Nearly every company wants to describe themselves as innovative. In a perfect world, each brand would have a unique offering that doesn't simply improve the landscape for their industry, but rather revolutionizes it. Unfortunately, if a company is going to refer to itself as innovative, it requires asking why internally before the media does. Innovation isn't simply improving upon an existing product or service; it's a complete shift in the benefit to the end user. When a brand doesn't live up to its promise of innovation, the results can have the opposite effect of the intent in using the word.
Innovation leads to heightened expectations. It's a word that makes people pay attention and look closely at a company. However, the oversaturation of the word, permeating nearly every industry, has diluted what it truly means. Innovation now represents less of a disruption than a crutch or buzzword. If your company is going to be innovative, it requires a systematic approach to identifying and capitalizing on the waves that culminate with innovation.
The first wave is understanding an unmet need for your audience. Does your software address a gap that will dramatically enhance the end user's ability to provide added value to clients? Is your business model built on completely changing the way other firms in your industry operate? If the answer is no, that doesn't necessarily mean that innovation is a lost cause. But it requires a deeper investigation into what your competitors are doing and how you can vastly improve upon it.
The second wave can either be addressing the need or creating an entirely new need for your audience. Innovation can be simple as long as you create something that did not previously exist. Take Apple as an example. In a textbook example of need creation, Apple convinced people to buy products they didn't even realize they wanted. For many, portable cassette and CD players were just fine, but the introduction of the iPod created a seismic shift in how consumers purchased and experienced music. Apple's approach brought them back from the verge of irrelevance and signaled the death knell for other companies that did not adapt to this new demand among consumers.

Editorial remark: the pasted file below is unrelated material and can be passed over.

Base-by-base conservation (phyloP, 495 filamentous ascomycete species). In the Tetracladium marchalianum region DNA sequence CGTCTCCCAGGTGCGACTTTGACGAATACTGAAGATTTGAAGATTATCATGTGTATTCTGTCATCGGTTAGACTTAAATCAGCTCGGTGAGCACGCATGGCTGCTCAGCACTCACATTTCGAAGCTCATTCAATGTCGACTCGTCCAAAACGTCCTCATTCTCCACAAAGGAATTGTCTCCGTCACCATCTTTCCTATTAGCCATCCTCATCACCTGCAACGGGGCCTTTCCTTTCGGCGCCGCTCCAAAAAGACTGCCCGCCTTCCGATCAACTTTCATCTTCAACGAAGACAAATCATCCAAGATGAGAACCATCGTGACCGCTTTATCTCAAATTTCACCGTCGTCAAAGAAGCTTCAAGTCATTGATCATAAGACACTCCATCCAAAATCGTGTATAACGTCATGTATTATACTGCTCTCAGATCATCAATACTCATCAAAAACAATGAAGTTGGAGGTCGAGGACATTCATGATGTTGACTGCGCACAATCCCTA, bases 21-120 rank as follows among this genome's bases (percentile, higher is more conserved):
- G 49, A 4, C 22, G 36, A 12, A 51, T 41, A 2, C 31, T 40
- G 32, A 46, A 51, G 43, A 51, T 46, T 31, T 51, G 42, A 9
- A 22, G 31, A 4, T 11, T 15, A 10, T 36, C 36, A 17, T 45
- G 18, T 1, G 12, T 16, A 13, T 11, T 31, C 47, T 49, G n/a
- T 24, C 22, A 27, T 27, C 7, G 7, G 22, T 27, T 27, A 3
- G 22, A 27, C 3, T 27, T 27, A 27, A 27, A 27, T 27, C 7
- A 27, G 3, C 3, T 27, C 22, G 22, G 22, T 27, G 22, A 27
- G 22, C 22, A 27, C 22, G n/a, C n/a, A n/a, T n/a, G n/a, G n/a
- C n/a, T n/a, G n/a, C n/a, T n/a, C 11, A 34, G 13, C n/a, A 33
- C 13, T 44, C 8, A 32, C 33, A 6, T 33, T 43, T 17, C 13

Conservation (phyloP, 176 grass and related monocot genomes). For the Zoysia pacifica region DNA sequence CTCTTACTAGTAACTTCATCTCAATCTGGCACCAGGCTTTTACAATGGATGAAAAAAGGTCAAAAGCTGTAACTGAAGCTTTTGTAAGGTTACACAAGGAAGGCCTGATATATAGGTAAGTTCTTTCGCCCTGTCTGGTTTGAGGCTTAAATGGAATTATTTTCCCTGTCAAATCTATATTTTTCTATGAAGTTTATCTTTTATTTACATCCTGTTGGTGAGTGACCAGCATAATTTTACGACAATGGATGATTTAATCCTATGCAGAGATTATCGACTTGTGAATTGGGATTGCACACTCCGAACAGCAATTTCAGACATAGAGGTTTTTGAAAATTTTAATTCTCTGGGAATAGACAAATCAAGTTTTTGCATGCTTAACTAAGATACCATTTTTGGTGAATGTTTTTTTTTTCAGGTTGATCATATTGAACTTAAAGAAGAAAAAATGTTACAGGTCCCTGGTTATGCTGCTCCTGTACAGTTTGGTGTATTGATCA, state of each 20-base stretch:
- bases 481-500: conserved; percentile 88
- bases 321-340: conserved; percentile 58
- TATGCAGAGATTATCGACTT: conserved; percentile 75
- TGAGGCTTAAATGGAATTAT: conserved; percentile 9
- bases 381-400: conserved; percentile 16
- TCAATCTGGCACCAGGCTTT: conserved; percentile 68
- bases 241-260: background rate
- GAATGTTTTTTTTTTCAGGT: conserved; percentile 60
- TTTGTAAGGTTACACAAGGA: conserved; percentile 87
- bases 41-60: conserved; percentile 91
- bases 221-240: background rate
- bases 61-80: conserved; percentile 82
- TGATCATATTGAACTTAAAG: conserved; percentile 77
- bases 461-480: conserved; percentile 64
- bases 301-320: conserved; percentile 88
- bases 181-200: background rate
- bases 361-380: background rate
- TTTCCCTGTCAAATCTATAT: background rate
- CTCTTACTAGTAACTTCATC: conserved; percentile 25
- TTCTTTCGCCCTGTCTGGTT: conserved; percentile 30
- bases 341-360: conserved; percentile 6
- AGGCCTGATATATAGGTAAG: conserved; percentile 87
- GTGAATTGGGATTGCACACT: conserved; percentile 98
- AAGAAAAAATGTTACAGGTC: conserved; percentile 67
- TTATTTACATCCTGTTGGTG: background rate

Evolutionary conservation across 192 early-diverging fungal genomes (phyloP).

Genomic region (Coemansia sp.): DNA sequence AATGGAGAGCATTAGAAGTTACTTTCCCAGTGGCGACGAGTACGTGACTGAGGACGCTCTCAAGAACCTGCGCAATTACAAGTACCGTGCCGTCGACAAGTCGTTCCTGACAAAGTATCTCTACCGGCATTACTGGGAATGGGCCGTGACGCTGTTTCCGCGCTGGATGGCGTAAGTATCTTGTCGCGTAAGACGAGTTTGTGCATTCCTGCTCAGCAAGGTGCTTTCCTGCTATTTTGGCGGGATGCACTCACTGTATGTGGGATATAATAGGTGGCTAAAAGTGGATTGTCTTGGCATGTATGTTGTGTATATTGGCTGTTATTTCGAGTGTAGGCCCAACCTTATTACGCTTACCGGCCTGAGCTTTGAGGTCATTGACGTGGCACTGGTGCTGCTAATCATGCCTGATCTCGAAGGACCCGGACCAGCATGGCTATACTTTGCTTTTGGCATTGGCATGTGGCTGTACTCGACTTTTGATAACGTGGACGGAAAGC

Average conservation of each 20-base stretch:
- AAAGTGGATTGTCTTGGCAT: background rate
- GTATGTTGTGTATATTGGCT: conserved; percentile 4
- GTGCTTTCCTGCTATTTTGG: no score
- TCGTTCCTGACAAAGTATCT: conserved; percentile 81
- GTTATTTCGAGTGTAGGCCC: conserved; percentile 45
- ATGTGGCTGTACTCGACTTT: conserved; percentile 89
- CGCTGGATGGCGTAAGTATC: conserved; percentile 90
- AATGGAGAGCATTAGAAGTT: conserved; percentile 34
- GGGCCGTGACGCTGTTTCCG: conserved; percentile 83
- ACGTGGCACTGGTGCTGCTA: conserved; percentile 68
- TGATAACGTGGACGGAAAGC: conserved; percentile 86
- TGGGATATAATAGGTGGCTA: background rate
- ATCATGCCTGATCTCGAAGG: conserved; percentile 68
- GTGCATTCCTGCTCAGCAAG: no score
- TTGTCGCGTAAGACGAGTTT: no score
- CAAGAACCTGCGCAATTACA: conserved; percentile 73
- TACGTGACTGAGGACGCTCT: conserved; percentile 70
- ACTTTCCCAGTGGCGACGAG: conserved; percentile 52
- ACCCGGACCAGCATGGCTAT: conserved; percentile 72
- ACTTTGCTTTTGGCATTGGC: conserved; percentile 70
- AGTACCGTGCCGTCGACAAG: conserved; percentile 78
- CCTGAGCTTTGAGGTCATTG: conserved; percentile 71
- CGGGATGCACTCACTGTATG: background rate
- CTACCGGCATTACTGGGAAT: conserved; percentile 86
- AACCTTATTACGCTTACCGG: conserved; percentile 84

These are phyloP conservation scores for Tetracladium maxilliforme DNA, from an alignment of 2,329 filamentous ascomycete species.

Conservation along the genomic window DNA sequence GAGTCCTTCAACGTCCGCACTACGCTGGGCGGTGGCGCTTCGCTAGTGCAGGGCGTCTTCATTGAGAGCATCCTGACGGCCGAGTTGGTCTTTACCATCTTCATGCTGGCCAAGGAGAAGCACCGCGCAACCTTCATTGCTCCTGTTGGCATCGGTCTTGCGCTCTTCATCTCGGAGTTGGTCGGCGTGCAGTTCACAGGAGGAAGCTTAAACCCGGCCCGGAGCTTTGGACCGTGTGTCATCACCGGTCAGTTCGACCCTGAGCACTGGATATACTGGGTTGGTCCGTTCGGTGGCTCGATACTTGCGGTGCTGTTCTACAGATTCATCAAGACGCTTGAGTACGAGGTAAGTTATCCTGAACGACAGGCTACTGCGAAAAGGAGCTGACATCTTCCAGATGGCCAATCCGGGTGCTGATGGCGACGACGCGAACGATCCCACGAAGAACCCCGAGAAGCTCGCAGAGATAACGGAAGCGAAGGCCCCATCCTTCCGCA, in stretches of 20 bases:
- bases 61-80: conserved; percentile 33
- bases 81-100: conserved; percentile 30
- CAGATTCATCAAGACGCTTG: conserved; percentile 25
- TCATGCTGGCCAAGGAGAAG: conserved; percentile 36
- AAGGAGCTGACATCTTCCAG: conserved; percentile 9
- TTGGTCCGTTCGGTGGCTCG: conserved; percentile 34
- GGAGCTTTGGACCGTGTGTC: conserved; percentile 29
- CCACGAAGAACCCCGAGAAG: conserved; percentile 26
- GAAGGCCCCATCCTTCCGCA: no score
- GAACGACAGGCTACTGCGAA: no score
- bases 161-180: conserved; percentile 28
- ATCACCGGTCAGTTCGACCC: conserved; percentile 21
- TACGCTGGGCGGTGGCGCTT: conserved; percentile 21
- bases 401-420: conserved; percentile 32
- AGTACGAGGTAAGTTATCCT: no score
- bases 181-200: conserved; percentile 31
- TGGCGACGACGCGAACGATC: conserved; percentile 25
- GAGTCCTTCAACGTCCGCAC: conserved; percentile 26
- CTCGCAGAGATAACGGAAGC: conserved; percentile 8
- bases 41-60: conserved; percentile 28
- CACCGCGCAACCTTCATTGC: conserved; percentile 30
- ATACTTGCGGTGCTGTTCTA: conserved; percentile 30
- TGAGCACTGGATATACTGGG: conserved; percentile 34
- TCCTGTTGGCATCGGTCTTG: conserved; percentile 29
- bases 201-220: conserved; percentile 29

The final wave is communicating your value. However, you also need to understand that your audiences - whether media, investors, advisors or potential partners - are savvy enough to call your bluff if your claim to innovation is unfounded. Strategic messaging cannot be done in a silo. Collaboration between all parties, marketing, corporate communications, IT, PR and the C-suite, is crucial for messaging to be developed and disseminated.
Before it can be rolled out to a wider audience, communicate your value internally. Every employee is a brand ambassador for their organization, and never underestimate the power of their social influence. When employees believe in what they do or sell, they will be more likely to communicate it.
Innovation is about bringing a completely new experience to the end user. It requires you to look at not just what your company is doing, but your competitors as well. Too often companies fall into the trap of labeling their brand as innovative, without looking at the process involved in achieving it. The word itself has been corrupted by companies who fail to support the claim, thus diluting its significance. We live in a "show, don't tell" world, when the proof lies in the company's actions. Understanding the waves that lead to innovation is the sure path to creating waves of your own.